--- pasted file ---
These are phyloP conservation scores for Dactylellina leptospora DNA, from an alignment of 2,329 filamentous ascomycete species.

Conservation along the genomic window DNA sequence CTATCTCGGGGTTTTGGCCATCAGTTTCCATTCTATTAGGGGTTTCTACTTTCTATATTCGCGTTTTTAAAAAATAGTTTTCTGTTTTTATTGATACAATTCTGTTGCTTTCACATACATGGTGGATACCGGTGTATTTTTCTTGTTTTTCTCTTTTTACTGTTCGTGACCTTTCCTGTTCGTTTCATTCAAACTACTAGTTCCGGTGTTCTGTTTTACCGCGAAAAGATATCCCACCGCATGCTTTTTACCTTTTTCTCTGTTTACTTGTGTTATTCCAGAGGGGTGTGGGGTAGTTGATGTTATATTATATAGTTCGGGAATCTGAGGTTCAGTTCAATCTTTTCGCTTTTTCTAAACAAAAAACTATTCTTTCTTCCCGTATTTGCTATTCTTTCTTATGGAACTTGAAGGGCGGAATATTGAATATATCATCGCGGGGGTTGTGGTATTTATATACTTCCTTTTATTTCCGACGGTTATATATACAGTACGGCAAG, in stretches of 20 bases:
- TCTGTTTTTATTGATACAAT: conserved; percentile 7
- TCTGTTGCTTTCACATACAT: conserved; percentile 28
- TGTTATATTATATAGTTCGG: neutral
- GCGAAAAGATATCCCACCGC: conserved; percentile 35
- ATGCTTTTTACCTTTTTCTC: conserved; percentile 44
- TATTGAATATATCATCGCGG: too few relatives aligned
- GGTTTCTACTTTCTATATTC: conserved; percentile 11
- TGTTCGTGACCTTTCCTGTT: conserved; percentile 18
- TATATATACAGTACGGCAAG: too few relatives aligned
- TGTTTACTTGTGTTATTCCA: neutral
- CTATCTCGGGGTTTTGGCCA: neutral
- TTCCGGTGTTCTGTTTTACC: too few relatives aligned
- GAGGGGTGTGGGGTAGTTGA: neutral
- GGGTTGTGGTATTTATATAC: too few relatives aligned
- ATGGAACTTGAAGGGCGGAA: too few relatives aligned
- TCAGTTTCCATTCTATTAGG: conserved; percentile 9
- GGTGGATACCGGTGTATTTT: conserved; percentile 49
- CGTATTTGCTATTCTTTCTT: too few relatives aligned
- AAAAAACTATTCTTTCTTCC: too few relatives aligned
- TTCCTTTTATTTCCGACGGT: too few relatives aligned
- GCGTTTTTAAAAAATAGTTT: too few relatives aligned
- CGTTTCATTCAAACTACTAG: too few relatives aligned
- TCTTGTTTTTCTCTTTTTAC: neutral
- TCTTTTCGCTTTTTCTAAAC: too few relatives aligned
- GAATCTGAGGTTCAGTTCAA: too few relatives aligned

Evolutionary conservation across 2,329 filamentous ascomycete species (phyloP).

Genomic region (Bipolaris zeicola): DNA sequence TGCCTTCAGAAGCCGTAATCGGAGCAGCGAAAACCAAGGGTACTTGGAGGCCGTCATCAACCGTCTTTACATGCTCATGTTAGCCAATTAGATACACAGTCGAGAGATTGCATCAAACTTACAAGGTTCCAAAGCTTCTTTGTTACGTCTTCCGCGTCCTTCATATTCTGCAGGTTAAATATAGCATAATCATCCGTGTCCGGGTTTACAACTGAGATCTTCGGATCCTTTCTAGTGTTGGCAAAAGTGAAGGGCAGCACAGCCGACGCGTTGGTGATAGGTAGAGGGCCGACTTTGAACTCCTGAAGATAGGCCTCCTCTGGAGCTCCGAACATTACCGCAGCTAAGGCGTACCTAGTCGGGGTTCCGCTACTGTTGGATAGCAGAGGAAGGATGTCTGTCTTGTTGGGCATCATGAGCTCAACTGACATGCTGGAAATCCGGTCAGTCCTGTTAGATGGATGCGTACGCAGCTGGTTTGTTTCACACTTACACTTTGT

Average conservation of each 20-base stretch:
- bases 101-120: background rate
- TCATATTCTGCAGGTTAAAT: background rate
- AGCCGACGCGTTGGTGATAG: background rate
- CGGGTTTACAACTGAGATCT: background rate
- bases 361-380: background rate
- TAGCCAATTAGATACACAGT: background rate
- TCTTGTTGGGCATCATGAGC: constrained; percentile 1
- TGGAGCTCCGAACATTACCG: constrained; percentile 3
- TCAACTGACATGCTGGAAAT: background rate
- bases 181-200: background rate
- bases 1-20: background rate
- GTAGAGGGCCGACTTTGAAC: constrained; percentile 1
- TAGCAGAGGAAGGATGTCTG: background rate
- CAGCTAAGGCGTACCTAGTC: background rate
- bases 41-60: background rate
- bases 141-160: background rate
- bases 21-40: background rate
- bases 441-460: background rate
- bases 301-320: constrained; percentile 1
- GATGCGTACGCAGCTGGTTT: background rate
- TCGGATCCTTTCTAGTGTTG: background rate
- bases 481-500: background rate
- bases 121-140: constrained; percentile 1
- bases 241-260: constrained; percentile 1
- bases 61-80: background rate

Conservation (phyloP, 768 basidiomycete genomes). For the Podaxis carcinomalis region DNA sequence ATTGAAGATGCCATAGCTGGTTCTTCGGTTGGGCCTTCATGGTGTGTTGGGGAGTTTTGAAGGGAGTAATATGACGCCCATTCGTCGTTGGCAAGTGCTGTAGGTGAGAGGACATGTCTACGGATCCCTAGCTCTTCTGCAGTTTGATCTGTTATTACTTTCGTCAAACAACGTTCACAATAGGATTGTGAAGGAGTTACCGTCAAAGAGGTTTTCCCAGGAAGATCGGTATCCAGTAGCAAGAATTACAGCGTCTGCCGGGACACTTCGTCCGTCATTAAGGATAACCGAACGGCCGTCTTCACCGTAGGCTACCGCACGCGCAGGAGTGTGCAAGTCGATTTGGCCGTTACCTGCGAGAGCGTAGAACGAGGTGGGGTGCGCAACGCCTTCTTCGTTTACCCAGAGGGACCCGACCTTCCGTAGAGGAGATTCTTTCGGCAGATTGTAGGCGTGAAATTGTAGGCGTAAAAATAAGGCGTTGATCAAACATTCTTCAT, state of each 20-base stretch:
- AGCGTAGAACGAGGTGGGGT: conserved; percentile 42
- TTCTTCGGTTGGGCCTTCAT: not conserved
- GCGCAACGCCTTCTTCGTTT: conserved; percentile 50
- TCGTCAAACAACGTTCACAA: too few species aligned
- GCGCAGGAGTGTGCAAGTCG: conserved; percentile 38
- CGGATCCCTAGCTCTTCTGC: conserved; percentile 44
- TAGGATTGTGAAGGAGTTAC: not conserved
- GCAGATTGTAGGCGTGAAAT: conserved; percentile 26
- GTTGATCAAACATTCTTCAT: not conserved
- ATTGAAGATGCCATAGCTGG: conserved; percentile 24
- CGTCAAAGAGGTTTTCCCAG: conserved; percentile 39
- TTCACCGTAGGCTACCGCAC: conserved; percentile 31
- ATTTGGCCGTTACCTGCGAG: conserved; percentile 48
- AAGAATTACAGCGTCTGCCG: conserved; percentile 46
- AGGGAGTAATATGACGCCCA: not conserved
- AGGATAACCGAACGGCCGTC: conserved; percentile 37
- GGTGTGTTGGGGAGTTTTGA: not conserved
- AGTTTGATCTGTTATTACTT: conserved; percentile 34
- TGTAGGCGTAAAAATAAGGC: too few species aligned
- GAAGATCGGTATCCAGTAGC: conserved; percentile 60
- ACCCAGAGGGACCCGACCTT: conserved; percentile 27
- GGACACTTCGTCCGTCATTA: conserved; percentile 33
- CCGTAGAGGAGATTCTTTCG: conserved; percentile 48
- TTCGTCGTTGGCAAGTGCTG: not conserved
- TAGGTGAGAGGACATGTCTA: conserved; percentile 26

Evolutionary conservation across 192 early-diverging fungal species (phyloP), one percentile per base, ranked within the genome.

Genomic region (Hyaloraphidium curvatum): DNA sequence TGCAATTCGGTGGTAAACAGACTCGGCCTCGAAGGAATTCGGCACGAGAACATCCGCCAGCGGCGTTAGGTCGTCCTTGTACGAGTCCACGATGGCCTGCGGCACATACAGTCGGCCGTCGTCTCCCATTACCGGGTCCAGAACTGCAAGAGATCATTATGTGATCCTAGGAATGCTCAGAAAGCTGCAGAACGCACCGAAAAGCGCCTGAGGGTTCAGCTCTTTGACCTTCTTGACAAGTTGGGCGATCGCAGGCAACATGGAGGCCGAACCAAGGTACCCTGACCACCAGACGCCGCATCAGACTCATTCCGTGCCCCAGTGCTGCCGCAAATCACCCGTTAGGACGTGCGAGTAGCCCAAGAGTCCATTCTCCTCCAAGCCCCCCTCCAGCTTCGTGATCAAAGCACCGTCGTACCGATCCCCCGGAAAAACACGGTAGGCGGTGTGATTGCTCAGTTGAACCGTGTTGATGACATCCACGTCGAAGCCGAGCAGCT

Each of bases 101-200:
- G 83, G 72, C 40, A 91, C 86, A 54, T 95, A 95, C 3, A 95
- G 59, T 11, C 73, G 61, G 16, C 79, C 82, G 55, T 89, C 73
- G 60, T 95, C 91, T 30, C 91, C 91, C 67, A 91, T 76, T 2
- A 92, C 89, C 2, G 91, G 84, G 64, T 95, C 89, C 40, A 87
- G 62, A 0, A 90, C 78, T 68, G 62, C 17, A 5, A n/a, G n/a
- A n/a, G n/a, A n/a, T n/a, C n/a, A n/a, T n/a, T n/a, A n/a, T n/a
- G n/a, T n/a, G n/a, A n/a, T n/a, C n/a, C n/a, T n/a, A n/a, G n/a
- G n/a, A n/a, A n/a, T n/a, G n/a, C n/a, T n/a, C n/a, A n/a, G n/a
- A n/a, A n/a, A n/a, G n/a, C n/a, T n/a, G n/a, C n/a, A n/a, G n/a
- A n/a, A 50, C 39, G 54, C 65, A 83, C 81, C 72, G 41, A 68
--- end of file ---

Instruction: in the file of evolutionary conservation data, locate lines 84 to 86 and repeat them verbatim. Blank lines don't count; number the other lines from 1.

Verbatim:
Each of bases 101-200:
- G 83, G 72, C 40, A 91, C 86, A 54, T 95, A 95, C 3, A 95
- G 59, T 11, C 73, G 61, G 16, C 79, C 82, G 55, T 89, C 73